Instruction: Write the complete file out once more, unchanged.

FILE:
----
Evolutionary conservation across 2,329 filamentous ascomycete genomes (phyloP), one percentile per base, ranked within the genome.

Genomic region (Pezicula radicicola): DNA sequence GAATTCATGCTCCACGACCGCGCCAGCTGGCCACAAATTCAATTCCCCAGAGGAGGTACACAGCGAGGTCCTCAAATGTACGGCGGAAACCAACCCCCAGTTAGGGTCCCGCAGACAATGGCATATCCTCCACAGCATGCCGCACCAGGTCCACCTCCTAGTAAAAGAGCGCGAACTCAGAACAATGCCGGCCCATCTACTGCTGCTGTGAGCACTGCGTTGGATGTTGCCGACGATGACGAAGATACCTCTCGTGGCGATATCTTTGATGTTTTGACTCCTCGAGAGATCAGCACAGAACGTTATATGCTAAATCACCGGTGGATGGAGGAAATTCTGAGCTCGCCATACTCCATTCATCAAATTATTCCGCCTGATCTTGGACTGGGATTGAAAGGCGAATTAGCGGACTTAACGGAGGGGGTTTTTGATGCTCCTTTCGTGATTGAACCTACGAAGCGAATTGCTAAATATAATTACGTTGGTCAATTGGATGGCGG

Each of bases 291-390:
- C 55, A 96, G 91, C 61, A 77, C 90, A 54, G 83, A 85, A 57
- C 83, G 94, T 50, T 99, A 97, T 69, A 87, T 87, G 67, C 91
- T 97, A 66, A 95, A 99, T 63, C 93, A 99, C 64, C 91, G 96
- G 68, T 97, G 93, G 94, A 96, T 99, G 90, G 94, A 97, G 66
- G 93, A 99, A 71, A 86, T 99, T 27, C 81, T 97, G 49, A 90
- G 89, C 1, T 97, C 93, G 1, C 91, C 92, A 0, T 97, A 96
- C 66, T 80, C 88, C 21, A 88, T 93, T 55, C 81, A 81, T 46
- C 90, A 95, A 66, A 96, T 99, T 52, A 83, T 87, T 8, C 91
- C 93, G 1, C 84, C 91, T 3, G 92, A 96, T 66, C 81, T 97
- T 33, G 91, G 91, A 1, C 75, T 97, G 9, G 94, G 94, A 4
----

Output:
Evolutionary conservation across 2,329 filamentous ascomycete genomes (phyloP), one percentile per base, ranked within the genome.

Genomic region (Pezicula radicicola): DNA sequence GAATTCATGCTCCACGACCGCGCCAGCTGGCCACAAATTCAATTCCCCAGAGGAGGTACACAGCGAGGTCCTCAAATGTACGGCGGAAACCAACCCCCAGTTAGGGTCCCGCAGACAATGGCATATCCTCCACAGCATGCCGCACCAGGTCCACCTCCTAGTAAAAGAGCGCGAACTCAGAACAATGCCGGCCCATCTACTGCTGCTGTGAGCACTGCGTTGGATGTTGCCGACGATGACGAAGATACCTCTCGTGGCGATATCTTTGATGTTTTGACTCCTCGAGAGATCAGCACAGAACGTTATATGCTAAATCACCGGTGGATGGAGGAAATTCTGAGCTCGCCATACTCCATTCATCAAATTATTCCGCCTGATCTTGGACTGGGATTGAAAGGCGAATTAGCGGACTTAACGGAGGGGGTTTTTGATGCTCCTTTCGTGATTGAACCTACGAAGCGAATTGCTAAATATAATTACGTTGGTCAATTGGATGGCGG

Each of bases 291-390:
- C 55, A 96, G 91, C 61, A 77, C 90, A 54, G 83, A 85, A 57
- C 83, G 94, T 50, T 99, A 97, T 69, A 87, T 87, G 67, C 91
- T 97, A 66, A 95, A 99, T 63, C 93, A 99, C 64, C 91, G 96
- G 68, T 97, G 93, G 94, A 96, T 99, G 90, G 94, A 97, G 66
- G 93, A 99, A 71, A 86, T 99, T 27, C 81, T 97, G 49, A 90
- G 89, C 1, T 97, C 93, G 1, C 91, C 92, A 0, T 97, A 96
- C 66, T 80, C 88, C 21, A 88, T 93, T 55, C 81, A 81, T 46
- C 90, A 95, A 66, A 96, T 99, T 52, A 83, T 87, T 8, C 91
- C 93, G 1, C 84, C 91, T 3, G 92, A 96, T 66, C 81, T 97
- T 33, G 91, G 91, A 1, C 75, T 97, G 9, G 94, G 94, A 4